This may or may not be useful. Consider volunteer work. The benefits are:
- It gets the mind oriented towards the world and away from self-examination.
- It exposes you to people you wouldn't otherwise meet in your social circles.
- It gives you perspective.
- And it's useful.
posted by valannc at 1:52 PM on August 19, 2014

Forgive yourself.

This kind of "wait, what is this I'm doing" kind of thinking you're having is actually common in your late 20's, I've found. Think of it - you spend your early 20's in a state of flaily panic, because you are now suddenly an adult for real and you're out of college and omigod now you are all on your own about all of this and you have to pay rent and pay your student loans and make money and find a job and somehow still find time to have a social life and deal with your parents and aaaaaaaaaaauuuuuuuuuughhhhh.... So your early 20's is one long panicked scramble while you're trying to suddenly learn how to juggle all of that.

And then your mid-20's, you're finally getting the hang of it - you've figured out how to work up the ladder at the job you're in, get the whole money thing sorted out, you've made had a couple of social tap-dances you've had to do - whether because of a romance situation or a friend situation or whatever - but you're not panicked and scrambling any more, your'e getting the hang of it. Yay! You've figured out how to juggle!

So where you are now is: you've had a couple years of relaxing into "yay, I know how to juggle", and this is the first chance you've really had to stop and ask yourself, "okay, hang on, now that i know how to juggle, lemme take a second look at the actual things I'm juggling." You've worked out the broader-strokes concept of "how to be a grown-up" and gotten that under your belt - and now you're brave enough to start fine-tuning it.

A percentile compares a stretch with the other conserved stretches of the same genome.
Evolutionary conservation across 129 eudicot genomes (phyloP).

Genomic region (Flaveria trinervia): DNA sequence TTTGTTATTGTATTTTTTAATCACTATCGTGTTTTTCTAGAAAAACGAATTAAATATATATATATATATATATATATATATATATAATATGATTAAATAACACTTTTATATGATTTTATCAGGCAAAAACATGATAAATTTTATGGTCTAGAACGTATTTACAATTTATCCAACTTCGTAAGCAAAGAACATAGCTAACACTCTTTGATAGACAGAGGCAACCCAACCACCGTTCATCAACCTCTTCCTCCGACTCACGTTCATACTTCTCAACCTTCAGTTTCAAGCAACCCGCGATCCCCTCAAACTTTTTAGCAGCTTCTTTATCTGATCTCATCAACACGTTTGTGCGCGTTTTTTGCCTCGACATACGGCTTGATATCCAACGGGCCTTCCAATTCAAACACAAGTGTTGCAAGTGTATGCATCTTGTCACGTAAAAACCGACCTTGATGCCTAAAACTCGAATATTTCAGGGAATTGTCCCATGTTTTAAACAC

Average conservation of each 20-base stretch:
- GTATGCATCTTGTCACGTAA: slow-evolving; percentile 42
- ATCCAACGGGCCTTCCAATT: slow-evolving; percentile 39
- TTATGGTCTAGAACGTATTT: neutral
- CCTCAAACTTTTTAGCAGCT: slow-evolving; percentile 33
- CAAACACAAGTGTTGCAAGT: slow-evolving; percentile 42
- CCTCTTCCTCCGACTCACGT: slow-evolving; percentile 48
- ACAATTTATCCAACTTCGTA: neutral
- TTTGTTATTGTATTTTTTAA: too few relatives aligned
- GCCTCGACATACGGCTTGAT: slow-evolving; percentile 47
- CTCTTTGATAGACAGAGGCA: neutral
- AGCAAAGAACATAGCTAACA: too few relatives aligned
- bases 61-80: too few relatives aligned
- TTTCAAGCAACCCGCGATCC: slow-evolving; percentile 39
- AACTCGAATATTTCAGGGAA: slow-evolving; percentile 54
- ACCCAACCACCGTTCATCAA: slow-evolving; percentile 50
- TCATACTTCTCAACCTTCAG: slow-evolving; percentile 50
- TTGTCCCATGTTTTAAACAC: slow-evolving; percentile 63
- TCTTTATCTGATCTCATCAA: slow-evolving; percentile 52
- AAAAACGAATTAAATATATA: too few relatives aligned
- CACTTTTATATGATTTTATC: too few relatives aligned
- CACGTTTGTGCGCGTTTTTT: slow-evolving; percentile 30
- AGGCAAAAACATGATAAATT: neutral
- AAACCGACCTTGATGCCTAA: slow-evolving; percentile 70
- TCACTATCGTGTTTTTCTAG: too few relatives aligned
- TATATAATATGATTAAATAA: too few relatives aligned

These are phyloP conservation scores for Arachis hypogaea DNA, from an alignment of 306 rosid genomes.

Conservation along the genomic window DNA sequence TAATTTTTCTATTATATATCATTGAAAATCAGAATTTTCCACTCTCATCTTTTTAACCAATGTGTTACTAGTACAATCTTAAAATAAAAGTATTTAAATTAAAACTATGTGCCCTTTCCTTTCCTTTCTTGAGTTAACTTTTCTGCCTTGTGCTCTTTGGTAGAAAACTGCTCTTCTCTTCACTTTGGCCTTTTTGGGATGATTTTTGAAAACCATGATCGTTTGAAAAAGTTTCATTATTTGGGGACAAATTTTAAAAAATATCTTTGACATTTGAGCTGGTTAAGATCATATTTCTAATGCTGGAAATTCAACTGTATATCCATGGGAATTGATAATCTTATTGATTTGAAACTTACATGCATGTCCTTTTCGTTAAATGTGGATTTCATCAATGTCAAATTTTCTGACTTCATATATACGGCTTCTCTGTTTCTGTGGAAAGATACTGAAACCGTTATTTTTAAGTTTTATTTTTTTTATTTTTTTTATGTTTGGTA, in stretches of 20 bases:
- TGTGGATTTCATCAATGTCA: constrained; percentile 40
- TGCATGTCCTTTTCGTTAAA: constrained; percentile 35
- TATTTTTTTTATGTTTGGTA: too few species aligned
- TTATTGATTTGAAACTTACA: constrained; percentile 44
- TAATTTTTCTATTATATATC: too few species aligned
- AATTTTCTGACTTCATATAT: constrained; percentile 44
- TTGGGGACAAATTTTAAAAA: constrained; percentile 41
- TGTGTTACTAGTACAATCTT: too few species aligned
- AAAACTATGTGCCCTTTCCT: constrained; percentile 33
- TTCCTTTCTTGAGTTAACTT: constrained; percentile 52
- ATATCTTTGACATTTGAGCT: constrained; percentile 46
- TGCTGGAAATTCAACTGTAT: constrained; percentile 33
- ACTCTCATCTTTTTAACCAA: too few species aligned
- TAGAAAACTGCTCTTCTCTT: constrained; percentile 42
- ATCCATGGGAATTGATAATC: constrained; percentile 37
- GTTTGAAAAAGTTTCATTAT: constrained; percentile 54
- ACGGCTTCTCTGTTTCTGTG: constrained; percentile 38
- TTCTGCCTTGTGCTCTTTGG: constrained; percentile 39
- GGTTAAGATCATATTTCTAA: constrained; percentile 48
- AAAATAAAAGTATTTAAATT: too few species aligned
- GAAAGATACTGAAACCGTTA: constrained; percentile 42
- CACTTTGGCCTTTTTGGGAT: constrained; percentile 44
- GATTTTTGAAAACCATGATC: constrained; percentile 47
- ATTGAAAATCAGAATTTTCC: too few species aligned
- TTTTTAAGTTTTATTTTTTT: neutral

And just about everyone in their late 20's does this, so you're actually in extremely good company.

And you seem to have things under control, you're just feeling a sense of wanting to do a little something more. The good news is, so far your choices have been getting you to a good place, so - there's no reason to doubt that your choices won't continue to get you into a good place. So listening to yourself about whether you want to take on more risks or do different things or what not seems like a decent thing to do.

Good luck. You're doing better than you think.
posted by EmpressCallipygos at 2:04 PM on August 19, 2014 [7 favorites]

I'm 42 - from my perspective, no year in your 20s (or 30s) is a "make or break year". What's important is that you consistently pursue your interests - stay engaged, active, and open to new experiences. You'll want to do this for the rest of your life anyway, and in your 20s it can open doors to long-term work opportunities and relationships that will set the tone of your life in the coming decades.

If I could lecture my 27 year old self, I would say:

1) Sit down and make a list of what genuinely interests you right now. Then figure out at least some ways to pursue these things substantively over the coming year or two. Don't be passive and wait for ideal experiences to come your way - you can't underestimate the power of serendipity and simply being engaged in making aspects of your life come "together".

2) Start exercising regularly. Also, take good care of your teeth (really). This will save you pain, fatigue, and expensive doctoring later on.
posted by ryanshepard at 2:07 PM on August 19, 2014 [10 favorites]

Seriously, get a bed/futon/sleeping set up that is conducive to a nice sleeping experience. Don't be stingy about bedding and sheets either. It's one of life's luxuries and if you can save $1k/month you can afford to not sleep on the floor. It sounds like that is your only problem. I'll be 37 next week.